Those who have spent any time at all on campus recently are bound to have heard something about the Quality Enhancement Plan (QEP), and with good reason: it is part of Maryville’s re-accreditation process.
More importantly, it is what makes student diplomas worth something.
QEPs were put in place nine years ago by the Southern Association of Colleges and Schools (SACS), so this is MC’s first time creating and implementing a QEP.
In short, a QEP is the result of a given school’s evaluation put into action. Colleges put a lot of effort into making sure that they meet certain standards, and when that process is done, there is always room for improvement. This is where QEPs make an entrance.
The QEP process began at MC with ideas from faculty, staff and students about what they would like to see change on campus, followed by a series of conversations about how to improve student learning.
Ideally, the final product will coincide with the college’s strategic plan.
Kristin Gourley, director of student involvement, has been involved with the QEP process from the start and was part of the set that has been explaining to different groups on campus how the various suggestions for improvement were sorted.
It came down to four areas, ranging from international involvement to vocation, and in the end the cabinet decided that vocation was the best one on which to focus the school’s efforts.
Don’t dismay, however, if you were pulling for more involved international studies and study abroad programs at MC. Those on the committee which will be formed to expand and implement the QEP will have the opportunity to insert ideas like international internships.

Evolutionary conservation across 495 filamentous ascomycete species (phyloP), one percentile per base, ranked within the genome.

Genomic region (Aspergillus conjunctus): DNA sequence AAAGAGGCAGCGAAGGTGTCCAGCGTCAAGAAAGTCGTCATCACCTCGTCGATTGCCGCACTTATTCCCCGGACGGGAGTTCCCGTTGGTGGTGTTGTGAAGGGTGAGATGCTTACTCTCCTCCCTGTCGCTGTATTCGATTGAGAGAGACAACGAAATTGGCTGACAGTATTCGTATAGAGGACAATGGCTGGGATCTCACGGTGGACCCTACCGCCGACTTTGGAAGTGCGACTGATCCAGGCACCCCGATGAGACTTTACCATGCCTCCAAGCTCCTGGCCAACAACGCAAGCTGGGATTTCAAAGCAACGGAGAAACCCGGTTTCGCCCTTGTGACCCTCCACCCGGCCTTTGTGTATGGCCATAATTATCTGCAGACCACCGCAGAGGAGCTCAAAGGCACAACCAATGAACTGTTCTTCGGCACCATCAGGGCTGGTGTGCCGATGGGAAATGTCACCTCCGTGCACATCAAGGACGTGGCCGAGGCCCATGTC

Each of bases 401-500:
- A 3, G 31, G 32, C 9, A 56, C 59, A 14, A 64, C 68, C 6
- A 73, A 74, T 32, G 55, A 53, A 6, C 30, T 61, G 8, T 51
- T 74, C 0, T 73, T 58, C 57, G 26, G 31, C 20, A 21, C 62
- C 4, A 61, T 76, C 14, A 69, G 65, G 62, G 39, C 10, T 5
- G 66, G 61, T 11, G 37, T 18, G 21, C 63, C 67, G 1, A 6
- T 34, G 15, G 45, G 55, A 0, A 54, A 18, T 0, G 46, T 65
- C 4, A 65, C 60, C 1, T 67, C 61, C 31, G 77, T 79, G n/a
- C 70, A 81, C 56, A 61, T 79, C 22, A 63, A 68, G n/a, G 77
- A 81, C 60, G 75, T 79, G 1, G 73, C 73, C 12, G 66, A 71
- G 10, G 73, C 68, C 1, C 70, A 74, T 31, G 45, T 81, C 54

Whoever is chosen for this committee made of students, faculty and staff will have their jobs cut out for them. According to Gourley, they will have to “work hard to show exactly what [the QEP] would look like at MC.”
Such labor will include resolving issues surrounding staffing, the budget, potential classes to add and how it will all play out over the next five years.
To fulfill its obligation, MC will have to create the QEP from nothing in just one year’s time. Then, in the fall of 2013, representatives from SACS will come to campus.
This group will include administrative staff from different small colleges and large universities, people with their own ideas about the operation of educational institutions. These are also, however, all people who have practical experience running schools and thus understand the entailed challenges.
Gourley said that while this group is on campus, its members will have the right to “stop anyone who may be passing and ask about the QEP.”
She expects that over the next year students will hear a great deal about the Quality Enhancement Plan, as they did the “Stretch Your Mind” campaign from a few years ago.
The QEP could change anything relating to vocation and discernment. This includes requiring more interaction with the Center for Calling and Career and changing the manner in which students are advised, among many other areas.
No changes may be implemented until they are approved by SACS, meaning the earliest the QEP can take effect is January of 2014.
Don’t let the far-off date lull you into indifference, though. The QEP is important.
If Maryville were to fail, the school would be put on probation, during which time it would be expected to correct its mistakes. After that, MC would face the possibility of losing its accreditation, which is what gives diplomas their worth and validates student education.
It is unlikely that this will happen, with all the work that will be put in over the course of the next year.
Nevertheless, the QEP is something to keep an eye on and an ear to. So take heed, and mind your QEPs.